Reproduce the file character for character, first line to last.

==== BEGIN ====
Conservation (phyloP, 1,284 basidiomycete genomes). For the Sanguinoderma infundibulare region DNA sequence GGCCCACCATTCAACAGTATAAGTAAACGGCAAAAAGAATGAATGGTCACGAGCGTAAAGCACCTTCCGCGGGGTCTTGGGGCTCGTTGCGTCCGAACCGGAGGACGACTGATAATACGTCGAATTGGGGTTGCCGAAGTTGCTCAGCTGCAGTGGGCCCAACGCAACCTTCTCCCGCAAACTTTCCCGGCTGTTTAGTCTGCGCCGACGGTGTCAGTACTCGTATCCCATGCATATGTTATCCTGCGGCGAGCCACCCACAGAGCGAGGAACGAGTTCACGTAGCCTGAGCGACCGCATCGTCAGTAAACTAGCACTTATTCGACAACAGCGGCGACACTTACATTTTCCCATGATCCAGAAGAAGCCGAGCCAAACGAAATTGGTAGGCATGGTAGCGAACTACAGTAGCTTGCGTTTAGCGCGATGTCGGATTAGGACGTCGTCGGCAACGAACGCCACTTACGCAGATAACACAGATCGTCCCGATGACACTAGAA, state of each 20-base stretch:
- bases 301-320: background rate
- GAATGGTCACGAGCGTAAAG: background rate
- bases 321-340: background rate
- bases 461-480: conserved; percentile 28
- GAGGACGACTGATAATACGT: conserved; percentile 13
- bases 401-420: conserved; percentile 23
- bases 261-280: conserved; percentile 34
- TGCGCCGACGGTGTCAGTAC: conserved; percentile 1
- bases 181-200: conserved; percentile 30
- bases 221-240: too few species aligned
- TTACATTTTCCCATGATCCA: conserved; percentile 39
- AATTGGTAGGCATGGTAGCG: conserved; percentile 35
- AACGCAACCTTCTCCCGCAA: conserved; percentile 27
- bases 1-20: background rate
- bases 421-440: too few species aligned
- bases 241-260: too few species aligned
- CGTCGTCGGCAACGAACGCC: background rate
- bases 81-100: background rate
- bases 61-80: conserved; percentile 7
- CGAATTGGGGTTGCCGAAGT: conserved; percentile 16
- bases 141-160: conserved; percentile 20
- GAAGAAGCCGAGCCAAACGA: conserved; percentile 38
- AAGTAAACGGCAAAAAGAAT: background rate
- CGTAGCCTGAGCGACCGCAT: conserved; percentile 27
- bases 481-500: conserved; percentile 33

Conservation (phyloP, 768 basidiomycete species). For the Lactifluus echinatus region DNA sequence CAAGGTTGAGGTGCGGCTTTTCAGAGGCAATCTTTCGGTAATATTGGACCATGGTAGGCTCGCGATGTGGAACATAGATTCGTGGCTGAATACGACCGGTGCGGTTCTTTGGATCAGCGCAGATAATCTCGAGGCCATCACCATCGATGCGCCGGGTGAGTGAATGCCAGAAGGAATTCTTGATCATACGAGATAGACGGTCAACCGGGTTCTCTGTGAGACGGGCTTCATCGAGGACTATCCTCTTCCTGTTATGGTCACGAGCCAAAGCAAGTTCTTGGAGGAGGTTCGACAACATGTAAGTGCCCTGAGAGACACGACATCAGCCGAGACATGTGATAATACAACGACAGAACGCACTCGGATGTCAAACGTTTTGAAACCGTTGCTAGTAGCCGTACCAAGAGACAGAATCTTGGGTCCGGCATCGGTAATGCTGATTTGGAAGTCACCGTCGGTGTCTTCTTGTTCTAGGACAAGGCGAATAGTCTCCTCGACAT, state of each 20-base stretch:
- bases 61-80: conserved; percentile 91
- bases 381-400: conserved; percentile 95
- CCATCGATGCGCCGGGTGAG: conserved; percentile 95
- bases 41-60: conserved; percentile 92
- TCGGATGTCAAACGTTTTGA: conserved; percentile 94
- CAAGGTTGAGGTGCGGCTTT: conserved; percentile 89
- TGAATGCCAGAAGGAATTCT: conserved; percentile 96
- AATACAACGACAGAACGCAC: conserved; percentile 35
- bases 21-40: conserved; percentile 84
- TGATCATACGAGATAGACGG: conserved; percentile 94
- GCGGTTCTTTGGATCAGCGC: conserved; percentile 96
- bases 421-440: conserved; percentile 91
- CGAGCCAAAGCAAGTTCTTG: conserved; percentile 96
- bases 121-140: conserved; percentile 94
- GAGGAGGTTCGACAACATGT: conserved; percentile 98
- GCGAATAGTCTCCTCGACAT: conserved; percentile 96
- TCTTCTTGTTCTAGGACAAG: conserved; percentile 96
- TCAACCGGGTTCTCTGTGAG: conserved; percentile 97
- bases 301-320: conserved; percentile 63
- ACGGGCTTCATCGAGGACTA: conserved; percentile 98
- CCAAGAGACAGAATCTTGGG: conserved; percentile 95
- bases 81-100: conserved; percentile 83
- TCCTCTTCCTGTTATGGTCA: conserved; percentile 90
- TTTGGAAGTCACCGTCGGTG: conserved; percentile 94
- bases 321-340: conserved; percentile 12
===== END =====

Conservation (phyloP, 1,284 basidiomycete genomes). For the Sanguinoderma infundibulare region DNA sequence GGCCCACCATTCAACAGTATAAGTAAACGGCAAAAAGAATGAATGGTCACGAGCGTAAAGCACCTTCCGCGGGGTCTTGGGGCTCGTTGCGTCCGAACCGGAGGACGACTGATAATACGTCGAATTGGGGTTGCCGAAGTTGCTCAGCTGCAGTGGGCCCAACGCAACCTTCTCCCGCAAACTTTCCCGGCTGTTTAGTCTGCGCCGACGGTGTCAGTACTCGTATCCCATGCATATGTTATCCTGCGGCGAGCCACCCACAGAGCGAGGAACGAGTTCACGTAGCCTGAGCGACCGCATCGTCAGTAAACTAGCACTTATTCGACAACAGCGGCGACACTTACATTTTCCCATGATCCAGAAGAAGCCGAGCCAAACGAAATTGGTAGGCATGGTAGCGAACTACAGTAGCTTGCGTTTAGCGCGATGTCGGATTAGGACGTCGTCGGCAACGAACGCCACTTACGCAGATAACACAGATCGTCCCGATGACACTAGAA, state of each 20-base stretch:
- bases 301-320: background rate
- GAATGGTCACGAGCGTAAAG: background rate
- bases 321-340: background rate
- bases 461-480: conserved; percentile 28
- GAGGACGACTGATAATACGT: conserved; percentile 13
- bases 401-420: conserved; percentile 23
- bases 261-280: conserved; percentile 34
- TGCGCCGACGGTGTCAGTAC: conserved; percentile 1
- bases 181-200: conserved; percentile 30
- bases 221-240: too few species aligned
- TTACATTTTCCCATGATCCA: conserved; percentile 39
- AATTGGTAGGCATGGTAGCG: conserved; percentile 35
- AACGCAACCTTCTCCCGCAA: conserved; percentile 27
- bases 1-20: background rate
- bases 421-440: too few species aligned
- bases 241-260: too few species aligned
- CGTCGTCGGCAACGAACGCC: background rate
- bases 81-100: background rate
- bases 61-80: conserved; percentile 7
- CGAATTGGGGTTGCCGAAGT: conserved; percentile 16
- bases 141-160: conserved; percentile 20
- GAAGAAGCCGAGCCAAACGA: conserved; percentile 38
- AAGTAAACGGCAAAAAGAAT: background rate
- CGTAGCCTGAGCGACCGCAT: conserved; percentile 27
- bases 481-500: conserved; percentile 33

Conservation (phyloP, 768 basidiomycete species). For the Lactifluus echinatus region DNA sequence CAAGGTTGAGGTGCGGCTTTTCAGAGGCAATCTTTCGGTAATATTGGACCATGGTAGGCTCGCGATGTGGAACATAGATTCGTGGCTGAATACGACCGGTGCGGTTCTTTGGATCAGCGCAGATAATCTCGAGGCCATCACCATCGATGCGCCGGGTGAGTGAATGCCAGAAGGAATTCTTGATCATACGAGATAGACGGTCAACCGGGTTCTCTGTGAGACGGGCTTCATCGAGGACTATCCTCTTCCTGTTATGGTCACGAGCCAAAGCAAGTTCTTGGAGGAGGTTCGACAACATGTAAGTGCCCTGAGAGACACGACATCAGCCGAGACATGTGATAATACAACGACAGAACGCACTCGGATGTCAAACGTTTTGAAACCGTTGCTAGTAGCCGTACCAAGAGACAGAATCTTGGGTCCGGCATCGGTAATGCTGATTTGGAAGTCACCGTCGGTGTCTTCTTGTTCTAGGACAAGGCGAATAGTCTCCTCGACAT, state of each 20-base stretch:
- bases 61-80: conserved; percentile 91
- bases 381-400: conserved; percentile 95
- CCATCGATGCGCCGGGTGAG: conserved; percentile 95
- bases 41-60: conserved; percentile 92
- TCGGATGTCAAACGTTTTGA: conserved; percentile 94
- CAAGGTTGAGGTGCGGCTTT: conserved; percentile 89
- TGAATGCCAGAAGGAATTCT: conserved; percentile 96
- AATACAACGACAGAACGCAC: conserved; percentile 35
- bases 21-40: conserved; percentile 84
- TGATCATACGAGATAGACGG: conserved; percentile 94
- GCGGTTCTTTGGATCAGCGC: conserved; percentile 96
- bases 421-440: conserved; percentile 91
- CGAGCCAAAGCAAGTTCTTG: conserved; percentile 96
- bases 121-140: conserved; percentile 94
- GAGGAGGTTCGACAACATGT: conserved; percentile 98
- GCGAATAGTCTCCTCGACAT: conserved; percentile 96
- TCTTCTTGTTCTAGGACAAG: conserved; percentile 96
- TCAACCGGGTTCTCTGTGAG: conserved; percentile 97
- bases 301-320: conserved; percentile 63
- ACGGGCTTCATCGAGGACTA: conserved; percentile 98
- CCAAGAGACAGAATCTTGGG: conserved; percentile 95
- bases 81-100: conserved; percentile 83
- TCCTCTTCCTGTTATGGTCA: conserved; percentile 90
- TTTGGAAGTCACCGTCGGTG: conserved; percentile 94
- bases 321-340: conserved; percentile 12